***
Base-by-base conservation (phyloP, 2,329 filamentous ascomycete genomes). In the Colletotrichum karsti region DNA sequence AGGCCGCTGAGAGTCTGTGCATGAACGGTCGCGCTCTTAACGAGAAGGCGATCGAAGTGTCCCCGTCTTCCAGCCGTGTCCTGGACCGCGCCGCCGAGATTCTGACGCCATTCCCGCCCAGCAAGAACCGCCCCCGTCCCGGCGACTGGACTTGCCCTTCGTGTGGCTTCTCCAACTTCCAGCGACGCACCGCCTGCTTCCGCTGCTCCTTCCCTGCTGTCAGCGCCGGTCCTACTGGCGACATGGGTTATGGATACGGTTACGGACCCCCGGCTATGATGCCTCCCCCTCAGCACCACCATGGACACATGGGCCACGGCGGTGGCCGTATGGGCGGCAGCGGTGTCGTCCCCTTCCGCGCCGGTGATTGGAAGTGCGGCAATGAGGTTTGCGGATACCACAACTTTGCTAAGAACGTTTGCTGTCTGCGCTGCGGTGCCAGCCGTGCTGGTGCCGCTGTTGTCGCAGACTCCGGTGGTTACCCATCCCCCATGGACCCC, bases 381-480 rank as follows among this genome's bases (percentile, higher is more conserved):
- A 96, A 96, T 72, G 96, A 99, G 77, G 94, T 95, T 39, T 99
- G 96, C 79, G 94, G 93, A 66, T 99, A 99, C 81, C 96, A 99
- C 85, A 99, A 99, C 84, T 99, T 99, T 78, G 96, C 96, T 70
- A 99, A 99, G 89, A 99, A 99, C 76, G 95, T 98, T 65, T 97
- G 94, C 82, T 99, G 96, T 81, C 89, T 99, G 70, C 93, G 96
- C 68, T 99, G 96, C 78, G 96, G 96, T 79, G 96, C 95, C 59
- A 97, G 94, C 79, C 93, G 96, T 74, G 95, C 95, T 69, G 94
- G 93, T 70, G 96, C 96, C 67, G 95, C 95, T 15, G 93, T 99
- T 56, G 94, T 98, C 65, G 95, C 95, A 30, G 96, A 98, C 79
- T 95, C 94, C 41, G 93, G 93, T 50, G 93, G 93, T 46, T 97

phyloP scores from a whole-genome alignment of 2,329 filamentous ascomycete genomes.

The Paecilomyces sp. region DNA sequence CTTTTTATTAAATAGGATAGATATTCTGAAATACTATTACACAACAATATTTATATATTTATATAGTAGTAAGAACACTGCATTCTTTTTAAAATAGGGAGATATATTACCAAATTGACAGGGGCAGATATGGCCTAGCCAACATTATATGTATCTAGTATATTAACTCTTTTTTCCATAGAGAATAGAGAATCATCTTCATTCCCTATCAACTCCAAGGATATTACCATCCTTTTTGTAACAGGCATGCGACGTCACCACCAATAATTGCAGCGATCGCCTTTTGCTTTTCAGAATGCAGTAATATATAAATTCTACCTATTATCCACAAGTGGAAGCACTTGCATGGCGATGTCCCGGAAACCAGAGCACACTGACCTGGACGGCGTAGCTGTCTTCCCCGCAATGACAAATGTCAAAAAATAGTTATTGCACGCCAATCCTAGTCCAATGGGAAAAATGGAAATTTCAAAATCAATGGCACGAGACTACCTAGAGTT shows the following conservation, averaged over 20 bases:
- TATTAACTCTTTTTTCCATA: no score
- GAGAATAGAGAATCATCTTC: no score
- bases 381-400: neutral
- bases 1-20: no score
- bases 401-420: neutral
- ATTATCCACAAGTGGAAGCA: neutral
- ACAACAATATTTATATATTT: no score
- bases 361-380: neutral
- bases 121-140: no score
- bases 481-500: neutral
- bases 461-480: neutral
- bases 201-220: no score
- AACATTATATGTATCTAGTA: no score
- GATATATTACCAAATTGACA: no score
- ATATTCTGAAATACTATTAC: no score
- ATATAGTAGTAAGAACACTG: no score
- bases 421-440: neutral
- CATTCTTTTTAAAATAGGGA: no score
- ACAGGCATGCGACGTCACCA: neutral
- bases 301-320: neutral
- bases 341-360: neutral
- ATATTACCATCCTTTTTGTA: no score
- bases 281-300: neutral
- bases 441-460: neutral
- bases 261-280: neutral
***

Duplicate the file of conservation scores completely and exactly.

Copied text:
Base-by-base conservation (phyloP, 2,329 filamentous ascomycete genomes). In the Colletotrichum karsti region DNA sequence AGGCCGCTGAGAGTCTGTGCATGAACGGTCGCGCTCTTAACGAGAAGGCGATCGAAGTGTCCCCGTCTTCCAGCCGTGTCCTGGACCGCGCCGCCGAGATTCTGACGCCATTCCCGCCCAGCAAGAACCGCCCCCGTCCCGGCGACTGGACTTGCCCTTCGTGTGGCTTCTCCAACTTCCAGCGACGCACCGCCTGCTTCCGCTGCTCCTTCCCTGCTGTCAGCGCCGGTCCTACTGGCGACATGGGTTATGGATACGGTTACGGACCCCCGGCTATGATGCCTCCCCCTCAGCACCACCATGGACACATGGGCCACGGCGGTGGCCGTATGGGCGGCAGCGGTGTCGTCCCCTTCCGCGCCGGTGATTGGAAGTGCGGCAATGAGGTTTGCGGATACCACAACTTTGCTAAGAACGTTTGCTGTCTGCGCTGCGGTGCCAGCCGTGCTGGTGCCGCTGTTGTCGCAGACTCCGGTGGTTACCCATCCCCCATGGACCCC, bases 381-480 rank as follows among this genome's bases (percentile, higher is more conserved):
- A 96, A 96, T 72, G 96, A 99, G 77, G 94, T 95, T 39, T 99
- G 96, C 79, G 94, G 93, A 66, T 99, A 99, C 81, C 96, A 99
- C 85, A 99, A 99, C 84, T 99, T 99, T 78, G 96, C 96, T 70
- A 99, A 99, G 89, A 99, A 99, C 76, G 95, T 98, T 65, T 97
- G 94, C 82, T 99, G 96, T 81, C 89, T 99, G 70, C 93, G 96
- C 68, T 99, G 96, C 78, G 96, G 96, T 79, G 96, C 95, C 59
- A 97, G 94, C 79, C 93, G 96, T 74, G 95, C 95, T 69, G 94
- G 93, T 70, G 96, C 96, C 67, G 95, C 95, T 15, G 93, T 99
- T 56, G 94, T 98, C 65, G 95, C 95, A 30, G 96, A 98, C 79
- T 95, C 94, C 41, G 93, G 93, T 50, G 93, G 93, T 46, T 97

phyloP scores from a whole-genome alignment of 2,329 filamentous ascomycete genomes.

The Paecilomyces sp. region DNA sequence CTTTTTATTAAATAGGATAGATATTCTGAAATACTATTACACAACAATATTTATATATTTATATAGTAGTAAGAACACTGCATTCTTTTTAAAATAGGGAGATATATTACCAAATTGACAGGGGCAGATATGGCCTAGCCAACATTATATGTATCTAGTATATTAACTCTTTTTTCCATAGAGAATAGAGAATCATCTTCATTCCCTATCAACTCCAAGGATATTACCATCCTTTTTGTAACAGGCATGCGACGTCACCACCAATAATTGCAGCGATCGCCTTTTGCTTTTCAGAATGCAGTAATATATAAATTCTACCTATTATCCACAAGTGGAAGCACTTGCATGGCGATGTCCCGGAAACCAGAGCACACTGACCTGGACGGCGTAGCTGTCTTCCCCGCAATGACAAATGTCAAAAAATAGTTATTGCACGCCAATCCTAGTCCAATGGGAAAAATGGAAATTTCAAAATCAATGGCACGAGACTACCTAGAGTT shows the following conservation, averaged over 20 bases:
- TATTAACTCTTTTTTCCATA: no score
- GAGAATAGAGAATCATCTTC: no score
- bases 381-400: neutral
- bases 1-20: no score
- bases 401-420: neutral
- ATTATCCACAAGTGGAAGCA: neutral
- ACAACAATATTTATATATTT: no score
- bases 361-380: neutral
- bases 121-140: no score
- bases 481-500: neutral
- bases 461-480: neutral
- bases 201-220: no score
- AACATTATATGTATCTAGTA: no score
- GATATATTACCAAATTGACA: no score
- ATATTCTGAAATACTATTAC: no score
- ATATAGTAGTAAGAACACTG: no score
- bases 421-440: neutral
- CATTCTTTTTAAAATAGGGA: no score
- ACAGGCATGCGACGTCACCA: neutral
- bases 301-320: neutral
- bases 341-360: neutral
- ATATTACCATCCTTTTTGTA: no score
- bases 281-300: neutral
- bases 441-460: neutral
- bases 261-280: neutral